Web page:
Vitamin and Mineral Supplements Do Not Prevent Cancer or CVD

Ricki Lewis, PhD

November 13, 2013

Healthy people do not require vitamin and/or mineral supplements to prevent cancer or cardiovascular disease (CVD), according to an analysis of several studies that was published online November 11 in the Annals of Internal Medicine.

Nearly half the US population takes vitamin and/or mineral supplements, with the expectation that the products will prevent chronic diseases. The rationale is that CVD and cancers, the 2 leading causes of death, share the risk factors of inflammation, variant methionine metabolism, and oxidative stress and that micronutrients counter these problems.

Tests of individual nutrients in nonhuman animals and in vitro support the protection hypothesis, but results of larger studies do not bear this out. Therefore, in 2003, the US Preventive Services Task Force concluded that evidence was insufficient to recommend for or against antioxidant combinations; vitamins A, C, and E; and multivitamins with folic acid. The task force recommended against use of β-carotene because of evidence that it can increase the risk of developing lung cancer in some individuals. The current study updates and supports the 2003 recommendations.

Stephen P. Fortmann, MD, and colleagues from the Kaiser Permanente Center for Health Research in Portland, Oregon, consulted 26 studies conducted since the last review, delving deep into meta-analyses, bibliographies, and government Web sites. They considered studies that evaluated vitamins A (including β-carotene), B1, B2, B6, B12, C, D, and E and calcium, zinc, iron, niacin, magnesium, selenium, and folic acid.

The studies analyzed the micronutrients singly, in pairs, and in more complex combinations. The researchers assessed primary prevention of CVD and cancer, as well as all-cause mortality not resulting from these conditions. The populations were community-dwelling healthy adults taking less-than-toxic doses of the supplements.

After rigorous analysis of the quality of the studies, the researchers focused on 5 trials that included 100,944 participants, concluding that "[m]ultivitamins had no effect on fatal and nonfatal CVD events overall."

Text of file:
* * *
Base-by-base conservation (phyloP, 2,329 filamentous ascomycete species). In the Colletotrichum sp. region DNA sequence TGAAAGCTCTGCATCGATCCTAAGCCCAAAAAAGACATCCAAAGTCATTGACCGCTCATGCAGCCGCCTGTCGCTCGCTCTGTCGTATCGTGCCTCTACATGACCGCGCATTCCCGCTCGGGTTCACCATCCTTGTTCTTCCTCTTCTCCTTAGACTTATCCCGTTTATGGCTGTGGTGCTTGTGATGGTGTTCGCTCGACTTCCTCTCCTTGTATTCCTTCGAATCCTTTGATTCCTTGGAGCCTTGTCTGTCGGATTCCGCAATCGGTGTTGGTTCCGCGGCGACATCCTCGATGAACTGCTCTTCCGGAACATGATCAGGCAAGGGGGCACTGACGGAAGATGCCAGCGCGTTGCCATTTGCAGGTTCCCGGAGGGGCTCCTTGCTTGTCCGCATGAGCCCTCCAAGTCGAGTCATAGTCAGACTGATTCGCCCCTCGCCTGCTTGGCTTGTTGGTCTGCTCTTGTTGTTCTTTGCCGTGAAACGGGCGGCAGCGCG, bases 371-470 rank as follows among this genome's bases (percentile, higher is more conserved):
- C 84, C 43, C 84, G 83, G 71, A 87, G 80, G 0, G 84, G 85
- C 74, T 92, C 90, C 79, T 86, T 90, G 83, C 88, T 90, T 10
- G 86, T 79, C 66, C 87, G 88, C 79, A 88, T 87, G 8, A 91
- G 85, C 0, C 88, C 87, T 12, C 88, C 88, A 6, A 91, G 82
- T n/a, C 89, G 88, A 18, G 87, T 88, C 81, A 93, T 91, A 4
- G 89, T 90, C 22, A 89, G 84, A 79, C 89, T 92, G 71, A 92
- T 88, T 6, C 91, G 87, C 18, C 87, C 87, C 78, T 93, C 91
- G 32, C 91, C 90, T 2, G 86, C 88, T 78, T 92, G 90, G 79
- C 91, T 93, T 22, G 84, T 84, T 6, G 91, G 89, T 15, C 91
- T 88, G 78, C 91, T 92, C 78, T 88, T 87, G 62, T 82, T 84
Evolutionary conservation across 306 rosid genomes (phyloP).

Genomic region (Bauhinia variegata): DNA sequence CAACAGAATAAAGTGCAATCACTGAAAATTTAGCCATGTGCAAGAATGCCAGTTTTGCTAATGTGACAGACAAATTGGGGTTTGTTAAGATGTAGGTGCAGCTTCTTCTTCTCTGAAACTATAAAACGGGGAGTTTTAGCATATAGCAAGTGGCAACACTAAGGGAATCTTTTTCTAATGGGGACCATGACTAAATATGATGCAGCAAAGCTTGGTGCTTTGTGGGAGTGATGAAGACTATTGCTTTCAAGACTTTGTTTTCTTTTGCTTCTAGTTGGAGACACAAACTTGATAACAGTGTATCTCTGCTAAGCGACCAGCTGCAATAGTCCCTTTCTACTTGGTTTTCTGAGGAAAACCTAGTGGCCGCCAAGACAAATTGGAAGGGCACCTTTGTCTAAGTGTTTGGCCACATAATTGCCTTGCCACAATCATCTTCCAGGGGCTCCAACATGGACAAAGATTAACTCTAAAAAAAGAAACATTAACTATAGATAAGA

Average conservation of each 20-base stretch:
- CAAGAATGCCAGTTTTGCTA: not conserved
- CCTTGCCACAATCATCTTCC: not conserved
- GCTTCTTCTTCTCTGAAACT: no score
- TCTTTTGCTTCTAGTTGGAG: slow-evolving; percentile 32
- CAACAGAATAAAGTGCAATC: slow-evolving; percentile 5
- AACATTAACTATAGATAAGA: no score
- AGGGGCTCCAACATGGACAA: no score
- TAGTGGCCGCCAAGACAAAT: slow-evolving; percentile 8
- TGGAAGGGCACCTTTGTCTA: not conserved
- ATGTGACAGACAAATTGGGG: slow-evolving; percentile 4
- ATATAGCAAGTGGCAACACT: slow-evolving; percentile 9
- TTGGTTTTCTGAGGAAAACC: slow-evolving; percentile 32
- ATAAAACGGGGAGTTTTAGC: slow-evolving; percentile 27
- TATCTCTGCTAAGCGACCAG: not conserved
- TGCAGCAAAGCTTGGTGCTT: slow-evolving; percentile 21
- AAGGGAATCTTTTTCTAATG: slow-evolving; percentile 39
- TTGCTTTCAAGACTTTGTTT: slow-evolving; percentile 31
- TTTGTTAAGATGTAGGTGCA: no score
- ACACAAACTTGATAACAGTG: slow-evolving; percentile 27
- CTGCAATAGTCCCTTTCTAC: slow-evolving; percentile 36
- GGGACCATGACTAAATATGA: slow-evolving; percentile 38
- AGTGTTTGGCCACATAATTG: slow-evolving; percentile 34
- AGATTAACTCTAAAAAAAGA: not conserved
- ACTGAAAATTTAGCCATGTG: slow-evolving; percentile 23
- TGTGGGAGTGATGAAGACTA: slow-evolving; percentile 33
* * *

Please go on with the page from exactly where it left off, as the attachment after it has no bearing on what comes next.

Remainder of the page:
One study found that multivitamins reduced overall cancer incidence after 11.2 years, but other studies did not confirm this finding. The literature search did not find consistent evidence of harm from supplements, except for the well-established association of β-carotene with lung cancer.

The lack of a protective effect was seen in studies on single nutrients, as well as in broader investigations that tested multivitamin supplements. The researchers did identify 2 multivitamin trials that detected a "borderline significance" for cancer, but the trials evaluated only men.

The investigators hypothesize that this discordance between the assumption that taking supplements protects against disease and consistent findings that this is not the case could be a result of effects on physiology of taking amounts of vitamins and minerals as supplements that perhaps do not replicate mixtures of micronutrients found in nature.

A major limitation of the study is that the trials examined tested different combinations of micronutrients in differing amounts on different populations of healthy individuals. However, the investigators caution that further research is necessary to establish the value of supplements.

The authors have disclosed no relevant financial relationships.

Ann Intern Med. Published online November 11, 2013. Full text


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